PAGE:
True/False Film Festival, 2020, Film One: Where Have I Been?
It’s been a long time since I’ve bought a weekend pass to Columbia, Missouri’s famous documentary film festival. It has been too expensive for us lately, is too time consuming for a family with two dog children at home, and too challenging for two people to make commitments to the same five to ten films. So, like recent years, we have tickets to only two films. The first was Saturday, Garrett Bradley, Kellen Quinn, and Lauren Domino’s decade’s-long production Time.
It’s been a long time since I have sat down to create a new entry in my blog, having dedicated myself almost exclusively to reading and new places of employment, to the detriment, too often, of my wife and home. Settling into a velvety seat in Jesse Auditorium with a thousand other festival-goers inspired me to write again, although I can’t say it will become routine again. Actually, it may have been the film itself that inspired me.
It’s been a long time, but for me that time has flown by, filled with love and pain, wins, and losses, lots of television, and more than 100 books read. For the Rich family, time may have seemed crawl, while for nearly twenty years Sibil “Fox” Rich raised six boys alone; her husband behind bars in a Louisiana state prison. He was there for a stupid mistake while the young family was facing desperate times.
I had read “mandatory minimum sentence” in the film’s description and immediately thought, “Oh no, here is another story about ridiculous drug crime sentences that have inequitably punished people of color and lower incomes much more than others.” In the first minutes of the film I was relieved–relieved!–to find out that it was actually armed bank robbery that incarcerated a father of six. I could feel better about the long sentence.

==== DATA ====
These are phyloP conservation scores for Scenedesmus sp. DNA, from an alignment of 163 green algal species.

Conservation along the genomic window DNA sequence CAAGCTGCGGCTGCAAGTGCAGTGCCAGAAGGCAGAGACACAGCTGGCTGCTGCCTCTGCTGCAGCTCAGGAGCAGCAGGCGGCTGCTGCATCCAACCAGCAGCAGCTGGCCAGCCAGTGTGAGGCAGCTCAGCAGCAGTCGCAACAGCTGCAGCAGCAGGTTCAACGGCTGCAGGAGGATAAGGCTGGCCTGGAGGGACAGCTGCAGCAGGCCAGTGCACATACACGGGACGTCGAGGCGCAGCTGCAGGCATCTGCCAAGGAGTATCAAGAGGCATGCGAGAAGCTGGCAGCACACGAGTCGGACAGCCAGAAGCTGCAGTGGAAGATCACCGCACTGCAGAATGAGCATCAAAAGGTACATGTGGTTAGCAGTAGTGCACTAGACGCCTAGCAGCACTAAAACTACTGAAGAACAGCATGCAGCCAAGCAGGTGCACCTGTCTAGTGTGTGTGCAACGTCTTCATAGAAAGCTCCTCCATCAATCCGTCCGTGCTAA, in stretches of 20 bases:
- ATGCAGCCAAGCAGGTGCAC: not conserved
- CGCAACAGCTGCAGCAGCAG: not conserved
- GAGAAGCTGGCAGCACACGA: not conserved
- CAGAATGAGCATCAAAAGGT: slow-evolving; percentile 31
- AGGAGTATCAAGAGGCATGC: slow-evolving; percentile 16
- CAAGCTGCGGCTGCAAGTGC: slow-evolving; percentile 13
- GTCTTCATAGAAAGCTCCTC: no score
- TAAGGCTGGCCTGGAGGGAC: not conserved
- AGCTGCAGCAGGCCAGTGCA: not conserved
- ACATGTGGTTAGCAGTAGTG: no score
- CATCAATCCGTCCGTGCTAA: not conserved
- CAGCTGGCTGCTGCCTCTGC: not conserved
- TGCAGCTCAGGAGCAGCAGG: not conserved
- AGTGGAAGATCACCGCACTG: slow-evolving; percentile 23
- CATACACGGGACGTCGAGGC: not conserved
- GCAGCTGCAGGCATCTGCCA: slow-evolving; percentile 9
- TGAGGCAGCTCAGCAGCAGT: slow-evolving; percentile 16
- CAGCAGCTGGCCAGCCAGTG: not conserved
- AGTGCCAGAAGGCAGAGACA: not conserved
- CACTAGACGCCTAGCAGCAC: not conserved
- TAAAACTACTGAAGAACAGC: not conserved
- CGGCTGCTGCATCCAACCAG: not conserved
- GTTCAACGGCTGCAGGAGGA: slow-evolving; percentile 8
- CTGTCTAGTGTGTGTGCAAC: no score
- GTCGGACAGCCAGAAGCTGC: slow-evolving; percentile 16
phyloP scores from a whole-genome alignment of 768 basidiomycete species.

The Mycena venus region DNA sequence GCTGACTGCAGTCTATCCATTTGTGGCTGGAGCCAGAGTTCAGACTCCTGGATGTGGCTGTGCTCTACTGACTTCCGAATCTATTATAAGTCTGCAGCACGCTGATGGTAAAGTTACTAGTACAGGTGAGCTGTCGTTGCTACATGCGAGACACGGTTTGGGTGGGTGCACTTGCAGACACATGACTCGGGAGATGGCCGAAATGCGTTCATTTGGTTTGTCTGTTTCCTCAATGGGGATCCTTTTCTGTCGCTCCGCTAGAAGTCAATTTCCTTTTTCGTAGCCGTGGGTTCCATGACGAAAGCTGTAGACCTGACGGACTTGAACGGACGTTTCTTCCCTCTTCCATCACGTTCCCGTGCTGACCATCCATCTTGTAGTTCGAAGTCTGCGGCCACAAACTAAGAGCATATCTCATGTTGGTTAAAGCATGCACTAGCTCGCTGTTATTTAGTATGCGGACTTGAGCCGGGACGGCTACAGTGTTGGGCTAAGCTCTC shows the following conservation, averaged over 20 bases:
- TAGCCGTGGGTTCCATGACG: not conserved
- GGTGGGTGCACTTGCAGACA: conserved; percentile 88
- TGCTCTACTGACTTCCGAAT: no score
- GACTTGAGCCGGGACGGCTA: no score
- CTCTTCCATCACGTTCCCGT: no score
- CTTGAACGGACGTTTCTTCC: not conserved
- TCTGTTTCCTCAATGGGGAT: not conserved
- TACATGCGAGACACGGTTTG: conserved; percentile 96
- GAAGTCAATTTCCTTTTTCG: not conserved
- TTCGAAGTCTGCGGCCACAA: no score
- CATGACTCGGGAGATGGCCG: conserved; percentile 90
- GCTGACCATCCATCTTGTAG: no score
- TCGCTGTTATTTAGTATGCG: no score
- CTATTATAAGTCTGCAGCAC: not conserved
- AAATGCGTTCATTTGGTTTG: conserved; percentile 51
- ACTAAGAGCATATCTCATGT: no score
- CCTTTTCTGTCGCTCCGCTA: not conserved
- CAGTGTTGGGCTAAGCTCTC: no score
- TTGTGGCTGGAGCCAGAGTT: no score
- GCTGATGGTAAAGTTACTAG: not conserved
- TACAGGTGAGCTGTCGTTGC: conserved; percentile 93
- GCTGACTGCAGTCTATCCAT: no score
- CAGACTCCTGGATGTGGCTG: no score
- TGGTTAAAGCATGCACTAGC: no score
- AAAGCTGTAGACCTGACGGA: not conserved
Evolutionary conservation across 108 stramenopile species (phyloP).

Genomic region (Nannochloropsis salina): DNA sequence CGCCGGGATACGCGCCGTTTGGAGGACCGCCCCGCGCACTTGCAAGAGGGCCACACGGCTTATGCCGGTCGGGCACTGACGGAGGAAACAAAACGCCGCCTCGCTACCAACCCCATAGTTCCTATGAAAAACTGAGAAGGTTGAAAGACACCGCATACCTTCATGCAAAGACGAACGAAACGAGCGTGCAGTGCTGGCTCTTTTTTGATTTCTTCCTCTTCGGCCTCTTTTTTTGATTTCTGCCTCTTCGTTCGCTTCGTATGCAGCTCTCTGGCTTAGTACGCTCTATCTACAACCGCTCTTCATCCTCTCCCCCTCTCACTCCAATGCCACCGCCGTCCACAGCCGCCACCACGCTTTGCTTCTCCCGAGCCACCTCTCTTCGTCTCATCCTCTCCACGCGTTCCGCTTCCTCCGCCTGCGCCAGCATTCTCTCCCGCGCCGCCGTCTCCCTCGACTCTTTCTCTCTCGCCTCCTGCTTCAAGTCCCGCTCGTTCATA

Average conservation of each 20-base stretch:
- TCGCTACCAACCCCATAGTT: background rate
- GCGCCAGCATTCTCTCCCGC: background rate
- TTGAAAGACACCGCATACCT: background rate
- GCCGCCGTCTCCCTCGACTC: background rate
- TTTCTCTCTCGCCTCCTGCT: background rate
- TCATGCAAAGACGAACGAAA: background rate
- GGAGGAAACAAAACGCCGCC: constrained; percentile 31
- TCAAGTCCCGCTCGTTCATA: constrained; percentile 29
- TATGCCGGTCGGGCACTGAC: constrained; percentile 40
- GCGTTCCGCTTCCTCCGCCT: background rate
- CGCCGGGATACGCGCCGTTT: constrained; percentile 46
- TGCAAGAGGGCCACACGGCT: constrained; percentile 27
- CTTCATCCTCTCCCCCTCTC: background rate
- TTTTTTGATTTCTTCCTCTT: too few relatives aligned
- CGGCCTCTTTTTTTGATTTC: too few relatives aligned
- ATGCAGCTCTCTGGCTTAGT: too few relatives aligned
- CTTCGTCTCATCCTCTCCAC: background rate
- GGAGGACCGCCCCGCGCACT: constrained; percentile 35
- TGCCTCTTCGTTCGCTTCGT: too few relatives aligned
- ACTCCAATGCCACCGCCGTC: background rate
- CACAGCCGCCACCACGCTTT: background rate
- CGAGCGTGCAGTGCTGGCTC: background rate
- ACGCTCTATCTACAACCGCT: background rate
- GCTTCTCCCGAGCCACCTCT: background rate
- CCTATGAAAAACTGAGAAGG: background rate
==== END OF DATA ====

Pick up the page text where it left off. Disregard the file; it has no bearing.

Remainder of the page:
I wrote a paper, near the end of my time in college, on capital punishment. I came to the conclusion that there are times when the good of others calls for the death penalty, but it does not serve its purpose as a crime deterrent. No one expects to be caught, and few vary how much consideration they make before committing crimes of passion or desperation based on the possible sentence to follow it. But bank robbery itself is not a capital crime. It is also not a petty drug crime. Armed robbery is serious. Armed robbery deserves a hefty sentence. But should six innocent children bear a significant part of that punishment?
Of course we must take responsibility for our actions, even if that means our own families and friends suffer unfairly. But Time asks us why our justice system does everything it can to keep its inmates–even first-offenders–inside instead of making efforts to reform them and return them to normal lives. After more than a decade of good behavior by her husband, Sibil is told by a judge that if he is released early, all the other prisoners will want their sentences reduced, too. So what!? That is your job, judge! Keep the ones who need to stay. Review the cases of the ones who maybe don’t need to stay, and treat them independently and fairly.
If I hadn’t been told about the crime behind the incarceration, I would have believed I was watching a beautiful, otherwise healthy and successful family, with a father missing only for some small reason; kids graduating from college despite an absent parent owing mostly to injustice and inequality. That was not the story, however. Victims were scarred by the crime, and Sibil later made amends with them for her own participation. At their suggestion, she also apologized to her mother: No mom raises her children to be lawbreakers.
The heavy subject and artful presentation led me to believe I was into the third hour of the film before it ended, but in fact the film’s length is less than ninety minutes, again pointing out time’s fleeting nature. Kids grow up so fast in fleeting time; shouldn’t a father who made one terrible decision be there with them for some of it, so that they can make better ones?
It’s almost nine a.m., and I have to stop writing, and do some work before another film tonight.
Time is up.